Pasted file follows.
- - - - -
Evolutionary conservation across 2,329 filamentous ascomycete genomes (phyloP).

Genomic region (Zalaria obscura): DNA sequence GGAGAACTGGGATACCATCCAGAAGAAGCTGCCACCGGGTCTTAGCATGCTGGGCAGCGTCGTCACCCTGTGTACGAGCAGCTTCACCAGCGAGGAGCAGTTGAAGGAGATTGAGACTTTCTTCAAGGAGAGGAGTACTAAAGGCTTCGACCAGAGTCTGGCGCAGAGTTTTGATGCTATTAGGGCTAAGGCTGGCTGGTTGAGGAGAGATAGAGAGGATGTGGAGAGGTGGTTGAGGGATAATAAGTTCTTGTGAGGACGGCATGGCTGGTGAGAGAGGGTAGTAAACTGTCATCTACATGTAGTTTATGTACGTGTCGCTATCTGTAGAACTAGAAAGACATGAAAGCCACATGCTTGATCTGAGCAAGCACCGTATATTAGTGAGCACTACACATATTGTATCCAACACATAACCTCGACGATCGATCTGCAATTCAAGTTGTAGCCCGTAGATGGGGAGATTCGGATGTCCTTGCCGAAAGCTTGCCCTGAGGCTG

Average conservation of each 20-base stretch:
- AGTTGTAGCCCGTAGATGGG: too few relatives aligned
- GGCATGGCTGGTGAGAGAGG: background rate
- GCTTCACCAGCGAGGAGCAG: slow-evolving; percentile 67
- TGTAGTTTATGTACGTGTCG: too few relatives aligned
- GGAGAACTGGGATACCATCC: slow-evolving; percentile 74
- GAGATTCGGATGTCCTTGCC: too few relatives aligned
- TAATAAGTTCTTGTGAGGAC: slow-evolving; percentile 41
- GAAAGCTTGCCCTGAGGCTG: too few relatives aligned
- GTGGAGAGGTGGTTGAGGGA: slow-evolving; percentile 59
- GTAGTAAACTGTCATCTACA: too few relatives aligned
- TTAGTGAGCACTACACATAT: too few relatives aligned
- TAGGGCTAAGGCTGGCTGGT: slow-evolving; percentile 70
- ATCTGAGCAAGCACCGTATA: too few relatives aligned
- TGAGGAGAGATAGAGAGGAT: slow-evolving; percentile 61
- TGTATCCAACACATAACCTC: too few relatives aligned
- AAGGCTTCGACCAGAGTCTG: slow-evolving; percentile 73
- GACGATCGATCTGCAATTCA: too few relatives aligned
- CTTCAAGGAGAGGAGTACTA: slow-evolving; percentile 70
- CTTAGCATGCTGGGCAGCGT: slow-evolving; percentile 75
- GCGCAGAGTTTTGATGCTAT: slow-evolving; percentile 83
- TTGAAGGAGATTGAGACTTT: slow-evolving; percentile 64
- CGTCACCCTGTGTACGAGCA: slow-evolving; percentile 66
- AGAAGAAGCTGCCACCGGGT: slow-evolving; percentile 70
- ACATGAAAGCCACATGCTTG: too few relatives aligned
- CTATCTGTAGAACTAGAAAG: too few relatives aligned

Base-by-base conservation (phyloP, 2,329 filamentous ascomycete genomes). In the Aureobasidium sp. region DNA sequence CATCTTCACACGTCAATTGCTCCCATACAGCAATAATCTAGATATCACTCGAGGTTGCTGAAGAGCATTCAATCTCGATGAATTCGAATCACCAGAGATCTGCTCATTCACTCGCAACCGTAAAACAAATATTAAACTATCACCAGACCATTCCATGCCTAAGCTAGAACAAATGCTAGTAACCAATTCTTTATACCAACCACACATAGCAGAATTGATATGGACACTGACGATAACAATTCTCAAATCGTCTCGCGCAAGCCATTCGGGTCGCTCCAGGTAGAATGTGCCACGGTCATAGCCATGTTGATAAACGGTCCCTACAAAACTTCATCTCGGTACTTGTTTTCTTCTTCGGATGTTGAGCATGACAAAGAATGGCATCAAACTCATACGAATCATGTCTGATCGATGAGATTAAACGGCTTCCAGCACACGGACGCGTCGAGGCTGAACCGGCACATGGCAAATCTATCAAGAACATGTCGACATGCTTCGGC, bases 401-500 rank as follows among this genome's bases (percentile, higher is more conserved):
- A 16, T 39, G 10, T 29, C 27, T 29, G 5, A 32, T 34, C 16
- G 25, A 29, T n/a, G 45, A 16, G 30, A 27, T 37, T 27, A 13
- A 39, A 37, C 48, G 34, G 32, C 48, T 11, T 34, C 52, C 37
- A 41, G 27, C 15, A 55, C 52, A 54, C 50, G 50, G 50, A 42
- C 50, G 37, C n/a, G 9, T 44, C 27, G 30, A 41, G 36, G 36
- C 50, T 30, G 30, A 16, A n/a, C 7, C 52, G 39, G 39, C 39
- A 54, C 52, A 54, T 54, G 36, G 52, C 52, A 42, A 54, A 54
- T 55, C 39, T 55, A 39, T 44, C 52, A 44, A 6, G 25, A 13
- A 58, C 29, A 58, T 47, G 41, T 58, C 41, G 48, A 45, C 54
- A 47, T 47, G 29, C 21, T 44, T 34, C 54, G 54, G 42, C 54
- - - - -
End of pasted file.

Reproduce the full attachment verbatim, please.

Evolutionary conservation across 2,329 filamentous ascomycete genomes (phyloP).

Genomic region (Zalaria obscura): DNA sequence GGAGAACTGGGATACCATCCAGAAGAAGCTGCCACCGGGTCTTAGCATGCTGGGCAGCGTCGTCACCCTGTGTACGAGCAGCTTCACCAGCGAGGAGCAGTTGAAGGAGATTGAGACTTTCTTCAAGGAGAGGAGTACTAAAGGCTTCGACCAGAGTCTGGCGCAGAGTTTTGATGCTATTAGGGCTAAGGCTGGCTGGTTGAGGAGAGATAGAGAGGATGTGGAGAGGTGGTTGAGGGATAATAAGTTCTTGTGAGGACGGCATGGCTGGTGAGAGAGGGTAGTAAACTGTCATCTACATGTAGTTTATGTACGTGTCGCTATCTGTAGAACTAGAAAGACATGAAAGCCACATGCTTGATCTGAGCAAGCACCGTATATTAGTGAGCACTACACATATTGTATCCAACACATAACCTCGACGATCGATCTGCAATTCAAGTTGTAGCCCGTAGATGGGGAGATTCGGATGTCCTTGCCGAAAGCTTGCCCTGAGGCTG

Average conservation of each 20-base stretch:
- AGTTGTAGCCCGTAGATGGG: too few relatives aligned
- GGCATGGCTGGTGAGAGAGG: background rate
- GCTTCACCAGCGAGGAGCAG: slow-evolving; percentile 67
- TGTAGTTTATGTACGTGTCG: too few relatives aligned
- GGAGAACTGGGATACCATCC: slow-evolving; percentile 74
- GAGATTCGGATGTCCTTGCC: too few relatives aligned
- TAATAAGTTCTTGTGAGGAC: slow-evolving; percentile 41
- GAAAGCTTGCCCTGAGGCTG: too few relatives aligned
- GTGGAGAGGTGGTTGAGGGA: slow-evolving; percentile 59
- GTAGTAAACTGTCATCTACA: too few relatives aligned
- TTAGTGAGCACTACACATAT: too few relatives aligned
- TAGGGCTAAGGCTGGCTGGT: slow-evolving; percentile 70
- ATCTGAGCAAGCACCGTATA: too few relatives aligned
- TGAGGAGAGATAGAGAGGAT: slow-evolving; percentile 61
- TGTATCCAACACATAACCTC: too few relatives aligned
- AAGGCTTCGACCAGAGTCTG: slow-evolving; percentile 73
- GACGATCGATCTGCAATTCA: too few relatives aligned
- CTTCAAGGAGAGGAGTACTA: slow-evolving; percentile 70
- CTTAGCATGCTGGGCAGCGT: slow-evolving; percentile 75
- GCGCAGAGTTTTGATGCTAT: slow-evolving; percentile 83
- TTGAAGGAGATTGAGACTTT: slow-evolving; percentile 64
- CGTCACCCTGTGTACGAGCA: slow-evolving; percentile 66
- AGAAGAAGCTGCCACCGGGT: slow-evolving; percentile 70
- ACATGAAAGCCACATGCTTG: too few relatives aligned
- CTATCTGTAGAACTAGAAAG: too few relatives aligned

Base-by-base conservation (phyloP, 2,329 filamentous ascomycete genomes). In the Aureobasidium sp. region DNA sequence CATCTTCACACGTCAATTGCTCCCATACAGCAATAATCTAGATATCACTCGAGGTTGCTGAAGAGCATTCAATCTCGATGAATTCGAATCACCAGAGATCTGCTCATTCACTCGCAACCGTAAAACAAATATTAAACTATCACCAGACCATTCCATGCCTAAGCTAGAACAAATGCTAGTAACCAATTCTTTATACCAACCACACATAGCAGAATTGATATGGACACTGACGATAACAATTCTCAAATCGTCTCGCGCAAGCCATTCGGGTCGCTCCAGGTAGAATGTGCCACGGTCATAGCCATGTTGATAAACGGTCCCTACAAAACTTCATCTCGGTACTTGTTTTCTTCTTCGGATGTTGAGCATGACAAAGAATGGCATCAAACTCATACGAATCATGTCTGATCGATGAGATTAAACGGCTTCCAGCACACGGACGCGTCGAGGCTGAACCGGCACATGGCAAATCTATCAAGAACATGTCGACATGCTTCGGC, bases 401-500 rank as follows among this genome's bases (percentile, higher is more conserved):
- A 16, T 39, G 10, T 29, C 27, T 29, G 5, A 32, T 34, C 16
- G 25, A 29, T n/a, G 45, A 16, G 30, A 27, T 37, T 27, A 13
- A 39, A 37, C 48, G 34, G 32, C 48, T 11, T 34, C 52, C 37
- A 41, G 27, C 15, A 55, C 52, A 54, C 50, G 50, G 50, A 42
- C 50, G 37, C n/a, G 9, T 44, C 27, G 30, A 41, G 36, G 36
- C 50, T 30, G 30, A 16, A n/a, C 7, C 52, G 39, G 39, C 39
- A 54, C 52, A 54, T 54, G 36, G 52, C 52, A 42, A 54, A 54
- T 55, C 39, T 55, A 39, T 44, C 52, A 44, A 6, G 25, A 13
- A 58, C 29, A 58, T 47, G 41, T 58, C 41, G 48, A 45, C 54
- A 47, T 47, G 29, C 21, T 44, T 34, C 54, G 54, G 42, C 54